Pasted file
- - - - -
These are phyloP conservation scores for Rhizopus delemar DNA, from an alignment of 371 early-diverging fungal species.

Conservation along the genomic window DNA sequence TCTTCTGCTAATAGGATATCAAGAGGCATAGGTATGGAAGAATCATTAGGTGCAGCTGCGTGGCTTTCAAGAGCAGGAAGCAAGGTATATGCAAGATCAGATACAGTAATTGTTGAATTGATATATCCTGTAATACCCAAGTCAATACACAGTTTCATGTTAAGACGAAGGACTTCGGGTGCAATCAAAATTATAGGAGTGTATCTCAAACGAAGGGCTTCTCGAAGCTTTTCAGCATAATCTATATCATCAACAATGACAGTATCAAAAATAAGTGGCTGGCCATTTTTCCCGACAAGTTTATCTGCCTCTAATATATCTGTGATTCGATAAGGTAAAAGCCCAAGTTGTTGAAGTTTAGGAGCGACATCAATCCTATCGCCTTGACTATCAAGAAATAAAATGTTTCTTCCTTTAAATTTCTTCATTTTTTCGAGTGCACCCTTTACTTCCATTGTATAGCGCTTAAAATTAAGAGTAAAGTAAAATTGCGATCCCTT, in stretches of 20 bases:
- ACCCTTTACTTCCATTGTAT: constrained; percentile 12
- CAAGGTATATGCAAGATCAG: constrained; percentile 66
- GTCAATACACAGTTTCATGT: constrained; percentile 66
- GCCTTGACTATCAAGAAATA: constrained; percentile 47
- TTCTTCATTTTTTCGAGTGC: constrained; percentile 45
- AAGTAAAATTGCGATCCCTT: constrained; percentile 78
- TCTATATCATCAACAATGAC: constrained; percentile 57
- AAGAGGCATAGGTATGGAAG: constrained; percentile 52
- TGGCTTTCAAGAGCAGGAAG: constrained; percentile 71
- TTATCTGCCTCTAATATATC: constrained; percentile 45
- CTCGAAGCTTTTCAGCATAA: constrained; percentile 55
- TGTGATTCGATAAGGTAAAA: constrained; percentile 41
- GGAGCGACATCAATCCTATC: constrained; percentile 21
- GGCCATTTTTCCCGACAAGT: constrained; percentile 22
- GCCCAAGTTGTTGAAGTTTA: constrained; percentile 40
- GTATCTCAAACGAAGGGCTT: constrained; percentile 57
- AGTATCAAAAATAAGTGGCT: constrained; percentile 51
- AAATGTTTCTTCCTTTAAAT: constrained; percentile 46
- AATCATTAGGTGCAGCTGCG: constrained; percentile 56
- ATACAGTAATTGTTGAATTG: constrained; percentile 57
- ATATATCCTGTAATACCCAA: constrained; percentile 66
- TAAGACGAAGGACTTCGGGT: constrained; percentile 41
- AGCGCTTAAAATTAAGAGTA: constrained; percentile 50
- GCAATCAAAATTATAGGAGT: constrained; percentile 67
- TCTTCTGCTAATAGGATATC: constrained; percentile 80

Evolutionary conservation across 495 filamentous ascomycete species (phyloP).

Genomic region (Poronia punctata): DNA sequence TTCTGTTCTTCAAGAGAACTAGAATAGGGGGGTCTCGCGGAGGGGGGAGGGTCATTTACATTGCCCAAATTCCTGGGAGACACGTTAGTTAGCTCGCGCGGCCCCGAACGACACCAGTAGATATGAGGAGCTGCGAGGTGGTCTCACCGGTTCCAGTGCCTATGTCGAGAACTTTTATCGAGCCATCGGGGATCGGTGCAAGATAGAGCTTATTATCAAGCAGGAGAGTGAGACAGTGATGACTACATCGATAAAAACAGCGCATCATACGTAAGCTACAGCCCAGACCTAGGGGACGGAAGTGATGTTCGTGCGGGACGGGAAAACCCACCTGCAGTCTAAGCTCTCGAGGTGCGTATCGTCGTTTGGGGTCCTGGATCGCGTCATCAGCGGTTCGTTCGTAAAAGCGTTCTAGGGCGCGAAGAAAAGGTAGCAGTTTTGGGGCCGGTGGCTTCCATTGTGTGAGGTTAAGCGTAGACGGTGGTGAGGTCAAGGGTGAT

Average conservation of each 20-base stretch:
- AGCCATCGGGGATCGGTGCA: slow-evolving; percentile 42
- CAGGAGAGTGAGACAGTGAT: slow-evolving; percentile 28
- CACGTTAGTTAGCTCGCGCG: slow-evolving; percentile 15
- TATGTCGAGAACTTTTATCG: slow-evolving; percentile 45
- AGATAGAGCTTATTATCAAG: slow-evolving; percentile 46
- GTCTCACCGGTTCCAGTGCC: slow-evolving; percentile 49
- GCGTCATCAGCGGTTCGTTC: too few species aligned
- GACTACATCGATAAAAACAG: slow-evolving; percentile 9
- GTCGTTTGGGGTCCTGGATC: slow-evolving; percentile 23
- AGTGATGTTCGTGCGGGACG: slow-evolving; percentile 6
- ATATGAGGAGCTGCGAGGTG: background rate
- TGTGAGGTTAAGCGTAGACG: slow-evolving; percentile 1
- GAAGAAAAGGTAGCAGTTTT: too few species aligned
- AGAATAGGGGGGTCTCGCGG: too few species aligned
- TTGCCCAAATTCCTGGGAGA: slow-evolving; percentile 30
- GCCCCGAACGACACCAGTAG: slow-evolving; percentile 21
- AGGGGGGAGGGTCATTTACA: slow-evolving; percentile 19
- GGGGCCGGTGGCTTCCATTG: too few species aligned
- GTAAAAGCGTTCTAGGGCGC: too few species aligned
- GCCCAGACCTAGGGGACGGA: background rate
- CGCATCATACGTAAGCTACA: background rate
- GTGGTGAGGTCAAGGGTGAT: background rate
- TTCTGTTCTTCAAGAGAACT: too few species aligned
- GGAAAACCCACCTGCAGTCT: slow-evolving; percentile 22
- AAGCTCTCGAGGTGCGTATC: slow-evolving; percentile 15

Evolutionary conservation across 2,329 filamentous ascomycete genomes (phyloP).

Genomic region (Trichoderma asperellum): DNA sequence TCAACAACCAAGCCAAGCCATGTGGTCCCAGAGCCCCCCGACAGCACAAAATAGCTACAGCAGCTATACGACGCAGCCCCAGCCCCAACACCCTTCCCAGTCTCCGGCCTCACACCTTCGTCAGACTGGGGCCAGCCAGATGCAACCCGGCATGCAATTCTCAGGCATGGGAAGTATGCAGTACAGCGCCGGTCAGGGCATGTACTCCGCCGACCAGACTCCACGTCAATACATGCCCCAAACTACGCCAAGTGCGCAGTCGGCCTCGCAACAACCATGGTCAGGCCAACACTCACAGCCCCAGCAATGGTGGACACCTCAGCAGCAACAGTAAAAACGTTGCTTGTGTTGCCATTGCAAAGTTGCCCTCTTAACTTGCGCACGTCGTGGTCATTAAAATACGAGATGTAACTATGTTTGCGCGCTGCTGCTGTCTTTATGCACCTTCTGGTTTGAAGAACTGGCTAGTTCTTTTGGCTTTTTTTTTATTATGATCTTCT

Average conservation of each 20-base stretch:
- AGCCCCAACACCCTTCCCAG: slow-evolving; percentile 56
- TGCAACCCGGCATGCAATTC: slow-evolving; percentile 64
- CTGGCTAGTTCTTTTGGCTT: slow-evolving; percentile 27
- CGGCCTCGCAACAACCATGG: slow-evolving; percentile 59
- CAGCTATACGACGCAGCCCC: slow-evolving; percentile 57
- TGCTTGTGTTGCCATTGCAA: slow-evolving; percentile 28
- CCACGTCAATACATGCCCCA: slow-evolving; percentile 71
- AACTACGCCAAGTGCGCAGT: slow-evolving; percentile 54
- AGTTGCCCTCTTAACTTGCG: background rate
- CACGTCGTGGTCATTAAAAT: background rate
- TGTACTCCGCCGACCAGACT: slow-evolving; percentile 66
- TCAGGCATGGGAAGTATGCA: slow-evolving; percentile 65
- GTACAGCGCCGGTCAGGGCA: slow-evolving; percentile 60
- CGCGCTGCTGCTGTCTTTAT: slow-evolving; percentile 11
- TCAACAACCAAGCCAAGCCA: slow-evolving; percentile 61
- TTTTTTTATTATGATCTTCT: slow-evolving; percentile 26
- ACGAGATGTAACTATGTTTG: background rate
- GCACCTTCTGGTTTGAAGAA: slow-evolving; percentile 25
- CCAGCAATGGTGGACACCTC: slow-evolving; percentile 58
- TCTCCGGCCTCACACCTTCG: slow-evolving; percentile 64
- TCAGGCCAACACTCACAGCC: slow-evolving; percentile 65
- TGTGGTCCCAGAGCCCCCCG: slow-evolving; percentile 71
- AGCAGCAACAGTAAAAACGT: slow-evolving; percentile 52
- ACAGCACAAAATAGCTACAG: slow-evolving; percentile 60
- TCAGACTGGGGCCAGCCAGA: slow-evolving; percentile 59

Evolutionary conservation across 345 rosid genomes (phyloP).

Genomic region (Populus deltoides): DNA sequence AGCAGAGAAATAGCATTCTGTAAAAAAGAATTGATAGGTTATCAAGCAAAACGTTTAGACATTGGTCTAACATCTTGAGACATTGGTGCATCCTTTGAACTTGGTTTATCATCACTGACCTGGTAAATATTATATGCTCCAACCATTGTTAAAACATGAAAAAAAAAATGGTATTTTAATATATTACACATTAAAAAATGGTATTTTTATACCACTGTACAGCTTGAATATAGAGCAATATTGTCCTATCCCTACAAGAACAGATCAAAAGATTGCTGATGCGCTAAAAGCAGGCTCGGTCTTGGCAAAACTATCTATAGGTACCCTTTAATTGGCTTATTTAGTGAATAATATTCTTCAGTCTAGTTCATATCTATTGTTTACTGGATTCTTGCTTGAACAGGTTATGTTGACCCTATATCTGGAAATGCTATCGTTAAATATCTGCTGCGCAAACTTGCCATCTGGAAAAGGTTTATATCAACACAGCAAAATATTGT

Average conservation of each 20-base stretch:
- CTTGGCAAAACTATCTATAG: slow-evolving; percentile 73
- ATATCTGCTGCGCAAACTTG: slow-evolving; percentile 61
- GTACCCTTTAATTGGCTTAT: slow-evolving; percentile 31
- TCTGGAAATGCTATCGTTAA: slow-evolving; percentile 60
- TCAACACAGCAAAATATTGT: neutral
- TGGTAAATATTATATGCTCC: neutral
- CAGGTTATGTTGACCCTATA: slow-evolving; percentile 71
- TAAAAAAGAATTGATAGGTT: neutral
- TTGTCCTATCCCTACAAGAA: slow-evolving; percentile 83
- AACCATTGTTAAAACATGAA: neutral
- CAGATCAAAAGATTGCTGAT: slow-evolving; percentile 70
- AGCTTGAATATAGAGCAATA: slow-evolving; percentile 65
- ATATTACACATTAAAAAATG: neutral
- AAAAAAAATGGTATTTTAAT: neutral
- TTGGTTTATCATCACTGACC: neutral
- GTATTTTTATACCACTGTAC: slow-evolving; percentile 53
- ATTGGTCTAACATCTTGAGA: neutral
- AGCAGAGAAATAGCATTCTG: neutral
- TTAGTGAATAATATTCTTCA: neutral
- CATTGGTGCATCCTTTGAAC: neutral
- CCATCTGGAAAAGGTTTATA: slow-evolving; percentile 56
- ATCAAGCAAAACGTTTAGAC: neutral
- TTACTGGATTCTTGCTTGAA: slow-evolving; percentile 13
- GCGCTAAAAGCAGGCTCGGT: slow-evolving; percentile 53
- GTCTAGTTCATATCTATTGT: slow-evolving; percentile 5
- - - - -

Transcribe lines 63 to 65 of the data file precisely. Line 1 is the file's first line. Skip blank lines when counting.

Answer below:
- CAGCTATACGACGCAGCCCC: slow-evolving; percentile 57
- TGCTTGTGTTGCCATTGCAA: slow-evolving; percentile 28
- CCACGTCAATACATGCCCCA: slow-evolving; percentile 71